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Karen Lieber joined anti-abortion activists protesting in front of Planned Parenthood, Far Northeast Surgical Center in Philadelphia, Pennsylvania, U.S., February 11, 2017.

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Anti-abortion supporters Marian Rumley, Taylor Miller and Sophie Caticchio from Minnesota listen to speeches at the National March for Life rally in Washington January 22, 2016. The rally marks the 43rd anniversary of the U.S. Supreme Court's 1973 abortion ruling in Roe v. Wade.

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The Franciscan Friars Minor gather between The Supreme Court of the United States and The Capitol Building during the 44th annual March for Life January 27, 2017 in Washington, DC. Anti-abortion advocates descended on the US capital on Friday for an annual march expected to draw the largest crowd in years, with the White House spotlighting the cause and throwing its weight behind the campaign.

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Pro-choice and pro-life activists demonstrate on the steps of the United States Supreme Court on June 27, 2016 in Washington, DC. In a 5-3 decision, the U.S. Supreme Court struck down one of the nation's toughest restrictions on abortion, a Texas law that women's groups said would have forced more than three-quarters of the state's clinics to close.

(Photo by Pete Marovich/Getty Images)

Pro-life activists pray on the steps of the United States Supreme Court on June 27, 2016 in Washington, DC. In a 5-3 decision, the U.S. Supreme Court struck down one of the nation's toughest restrictions on abortion, a Texas law that women's groups said would have forced more than three-quarters of the state's clinics to close.

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Pro-choice demonstrators at the U.S. Supreme Court cheer as they learn the court struck down the Texas abortion law on Monday, June 27, 2016.

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View of demonstrators in front of the United Nations as they protest against a proposed abortion ban in Poland, New York, New York, April 17, 2016.

(Photo by Chuck Fishman/Getty Images)

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"This is real. This is not a warning, it's not a drill. It's not a hypothetical," Dr. Leana Wen, president and CEO of the Planned Parenthood Federation of America, told MSNBC's "Andrea Mitchell Reports" on Thursday afternoon prior to the ruling.

"We could face a situation tomorrow where 1.1 million women of reproductive age in Missouri will no longer be able to access abortion care, which is essential health care, in their own state."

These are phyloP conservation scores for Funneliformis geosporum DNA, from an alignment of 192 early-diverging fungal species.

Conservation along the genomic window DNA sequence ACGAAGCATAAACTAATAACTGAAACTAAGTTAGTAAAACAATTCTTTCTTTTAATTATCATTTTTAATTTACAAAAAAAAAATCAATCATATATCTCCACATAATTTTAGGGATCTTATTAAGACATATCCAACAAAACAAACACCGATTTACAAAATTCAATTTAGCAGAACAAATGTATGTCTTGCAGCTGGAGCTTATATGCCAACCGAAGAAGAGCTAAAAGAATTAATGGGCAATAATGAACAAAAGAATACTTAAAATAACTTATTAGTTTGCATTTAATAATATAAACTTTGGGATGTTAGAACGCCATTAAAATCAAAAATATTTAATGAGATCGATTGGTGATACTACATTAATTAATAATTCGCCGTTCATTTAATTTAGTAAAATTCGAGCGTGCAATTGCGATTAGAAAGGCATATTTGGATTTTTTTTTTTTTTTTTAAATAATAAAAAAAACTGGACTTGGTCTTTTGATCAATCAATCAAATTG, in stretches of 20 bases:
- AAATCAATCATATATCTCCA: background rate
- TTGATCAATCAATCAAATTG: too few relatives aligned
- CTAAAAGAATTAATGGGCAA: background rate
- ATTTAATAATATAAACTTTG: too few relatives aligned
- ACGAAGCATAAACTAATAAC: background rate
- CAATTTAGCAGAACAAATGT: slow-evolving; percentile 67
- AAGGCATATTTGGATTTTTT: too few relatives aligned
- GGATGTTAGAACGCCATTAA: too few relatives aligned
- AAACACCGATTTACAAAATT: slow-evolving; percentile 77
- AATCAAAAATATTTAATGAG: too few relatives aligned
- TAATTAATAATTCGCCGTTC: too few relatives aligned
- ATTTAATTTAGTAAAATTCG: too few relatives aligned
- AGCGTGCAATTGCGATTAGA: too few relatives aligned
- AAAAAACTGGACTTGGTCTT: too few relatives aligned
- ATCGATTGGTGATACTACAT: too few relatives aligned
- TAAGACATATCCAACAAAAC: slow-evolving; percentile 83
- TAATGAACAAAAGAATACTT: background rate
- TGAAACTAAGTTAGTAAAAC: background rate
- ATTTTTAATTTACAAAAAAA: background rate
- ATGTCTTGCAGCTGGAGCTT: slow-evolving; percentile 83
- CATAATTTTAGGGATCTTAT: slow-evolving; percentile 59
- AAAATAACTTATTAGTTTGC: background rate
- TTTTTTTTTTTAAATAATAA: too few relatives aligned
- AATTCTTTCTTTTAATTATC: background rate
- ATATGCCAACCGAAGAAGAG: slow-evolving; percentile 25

Wen added: "This is a real public health crisis."

Missouri is among half a dozen states that have recently passed sweeping new anti-abortion laws, sharply curbing women's access to the medical procedure. Gov. Mike Parson last week signed a bill that bans abortions on or beyond the eighth week of pregnancy, with no exceptions for rape or incest.

States with GOP-led legislatures are pushing anti-abortion measures in hopes of re-visiting Roe v. Wade, the landmark 1973 Supreme Court ruling that guaranteed women the right to terminate a pregnancy.

Conservatives hope the recent appointments of Justices Neil Gorsuch and Brett Kavanaugh have tilted the high court enough that it would reconsider Roe v. Wade.

The aggressive strategy is being hailed by many abortion foes, though famed televangelist Pat Robertson told his fellow conservatives that they are pushing these laws — especially those with no exception for rape and incest — too far.

"My humble view is that this is not the case we want to bring to the Supreme Court because I think this one will lose," Robertson said just after Alabama passed such legislation.

In the highly contentious Kavanaugh confirmation last year, U.S. Sen. Susan Collins of Maine, a rare Republican who supports abortion rights, cast a key vote for the nominee. The centrist lawmaker said Kavanaugh told her Roe v. Wade was "settled law," making her comfortable with backing him.

Wen expressed less confidence that Kavanaugh would rule in favor of abortion rights.

"We're seeing extreme attacks on abortion happening all around the country," the Planned Parenthood head told MSNBC on Thursday. "This is part of the coordinated attack with Trump in the White House, with Kavanaugh on the Supreme Court, to overturn Roe v. Wade to ban all safe, legal abortions in this country."